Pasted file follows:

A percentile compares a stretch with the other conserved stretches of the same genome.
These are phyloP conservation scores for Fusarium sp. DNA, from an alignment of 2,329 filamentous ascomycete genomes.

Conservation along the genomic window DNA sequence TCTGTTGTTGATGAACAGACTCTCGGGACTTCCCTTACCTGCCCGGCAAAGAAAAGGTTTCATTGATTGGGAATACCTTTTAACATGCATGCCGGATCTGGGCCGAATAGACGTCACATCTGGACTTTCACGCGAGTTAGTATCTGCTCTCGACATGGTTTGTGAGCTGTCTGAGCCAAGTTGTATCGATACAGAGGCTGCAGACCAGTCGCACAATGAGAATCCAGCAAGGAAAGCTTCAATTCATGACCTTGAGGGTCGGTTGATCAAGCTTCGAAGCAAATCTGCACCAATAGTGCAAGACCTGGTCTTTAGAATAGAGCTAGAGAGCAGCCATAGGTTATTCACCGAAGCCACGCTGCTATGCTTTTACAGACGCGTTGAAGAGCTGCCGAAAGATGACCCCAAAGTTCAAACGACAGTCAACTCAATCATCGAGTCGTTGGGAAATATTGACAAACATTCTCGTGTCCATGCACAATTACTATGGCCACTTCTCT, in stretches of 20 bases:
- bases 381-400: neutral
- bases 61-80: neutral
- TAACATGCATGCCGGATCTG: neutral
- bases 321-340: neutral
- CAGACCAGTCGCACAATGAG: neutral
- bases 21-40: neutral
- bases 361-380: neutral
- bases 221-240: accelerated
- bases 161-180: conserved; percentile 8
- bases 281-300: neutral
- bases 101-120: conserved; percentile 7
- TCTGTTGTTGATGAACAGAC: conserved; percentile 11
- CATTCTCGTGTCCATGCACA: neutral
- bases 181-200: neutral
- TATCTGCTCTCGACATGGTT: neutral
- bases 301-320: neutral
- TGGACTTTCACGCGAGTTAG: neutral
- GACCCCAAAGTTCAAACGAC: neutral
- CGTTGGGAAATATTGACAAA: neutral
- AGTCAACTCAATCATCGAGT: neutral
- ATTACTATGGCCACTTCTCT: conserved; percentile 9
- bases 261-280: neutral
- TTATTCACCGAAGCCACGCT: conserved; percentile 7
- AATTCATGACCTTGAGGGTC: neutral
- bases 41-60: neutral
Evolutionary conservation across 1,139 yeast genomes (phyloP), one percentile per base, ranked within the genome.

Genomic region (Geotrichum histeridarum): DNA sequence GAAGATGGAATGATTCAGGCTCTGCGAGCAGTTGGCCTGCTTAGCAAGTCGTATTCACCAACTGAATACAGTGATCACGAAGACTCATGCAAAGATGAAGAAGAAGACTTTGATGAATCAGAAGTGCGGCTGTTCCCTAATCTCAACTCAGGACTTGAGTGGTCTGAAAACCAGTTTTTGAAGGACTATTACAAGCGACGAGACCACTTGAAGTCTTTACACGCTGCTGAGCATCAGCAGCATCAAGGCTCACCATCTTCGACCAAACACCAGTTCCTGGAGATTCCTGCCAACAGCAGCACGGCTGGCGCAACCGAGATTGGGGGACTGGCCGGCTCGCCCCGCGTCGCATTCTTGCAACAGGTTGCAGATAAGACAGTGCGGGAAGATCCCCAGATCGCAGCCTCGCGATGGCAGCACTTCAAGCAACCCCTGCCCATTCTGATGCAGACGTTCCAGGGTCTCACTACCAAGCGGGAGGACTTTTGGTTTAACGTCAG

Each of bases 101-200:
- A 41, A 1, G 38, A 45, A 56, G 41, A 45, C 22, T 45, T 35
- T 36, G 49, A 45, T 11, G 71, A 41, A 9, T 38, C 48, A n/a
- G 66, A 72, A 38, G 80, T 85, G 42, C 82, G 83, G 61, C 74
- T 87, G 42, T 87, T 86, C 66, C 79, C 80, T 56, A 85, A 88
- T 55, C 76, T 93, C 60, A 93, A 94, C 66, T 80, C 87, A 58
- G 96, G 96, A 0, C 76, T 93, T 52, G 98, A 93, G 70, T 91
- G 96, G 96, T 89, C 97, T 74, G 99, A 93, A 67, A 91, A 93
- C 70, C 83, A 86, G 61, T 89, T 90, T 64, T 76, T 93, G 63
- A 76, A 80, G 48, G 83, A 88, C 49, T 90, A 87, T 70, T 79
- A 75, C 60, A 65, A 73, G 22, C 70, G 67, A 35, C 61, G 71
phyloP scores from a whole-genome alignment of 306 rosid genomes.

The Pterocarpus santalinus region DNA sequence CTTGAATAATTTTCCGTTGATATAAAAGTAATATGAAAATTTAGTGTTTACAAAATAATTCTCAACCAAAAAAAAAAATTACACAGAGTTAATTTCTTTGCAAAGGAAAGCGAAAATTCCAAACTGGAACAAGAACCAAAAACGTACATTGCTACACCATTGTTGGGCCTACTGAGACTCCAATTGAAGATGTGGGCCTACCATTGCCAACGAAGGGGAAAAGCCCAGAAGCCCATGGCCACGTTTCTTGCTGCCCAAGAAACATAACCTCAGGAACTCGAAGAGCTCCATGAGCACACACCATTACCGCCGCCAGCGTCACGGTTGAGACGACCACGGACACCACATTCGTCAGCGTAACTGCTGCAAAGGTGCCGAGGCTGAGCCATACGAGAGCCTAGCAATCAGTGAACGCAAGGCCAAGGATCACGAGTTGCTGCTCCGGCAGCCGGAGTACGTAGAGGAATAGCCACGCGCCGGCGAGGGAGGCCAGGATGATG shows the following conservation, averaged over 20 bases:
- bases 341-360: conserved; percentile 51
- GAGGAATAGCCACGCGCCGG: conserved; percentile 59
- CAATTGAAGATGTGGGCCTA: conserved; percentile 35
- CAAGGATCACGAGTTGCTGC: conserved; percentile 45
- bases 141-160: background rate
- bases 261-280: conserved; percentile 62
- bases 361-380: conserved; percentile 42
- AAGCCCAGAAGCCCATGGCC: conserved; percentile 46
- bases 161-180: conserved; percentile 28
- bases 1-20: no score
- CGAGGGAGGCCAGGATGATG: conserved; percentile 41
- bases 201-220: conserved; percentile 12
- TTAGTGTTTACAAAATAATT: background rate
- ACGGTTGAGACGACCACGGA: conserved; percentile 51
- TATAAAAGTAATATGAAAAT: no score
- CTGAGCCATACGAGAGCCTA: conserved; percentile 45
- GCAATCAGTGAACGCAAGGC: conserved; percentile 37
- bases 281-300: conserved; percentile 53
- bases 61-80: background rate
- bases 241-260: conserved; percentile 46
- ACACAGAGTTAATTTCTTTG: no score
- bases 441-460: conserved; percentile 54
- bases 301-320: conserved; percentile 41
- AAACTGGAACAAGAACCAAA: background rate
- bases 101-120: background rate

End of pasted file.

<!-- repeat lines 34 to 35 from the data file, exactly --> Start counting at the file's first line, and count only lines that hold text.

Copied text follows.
- G 66, A 72, A 38, G 80, T 85, G 42, C 82, G 83, G 61, C 74
- T 87, G 42, T 87, T 86, C 66, C 79, C 80, T 56, A 85, A 88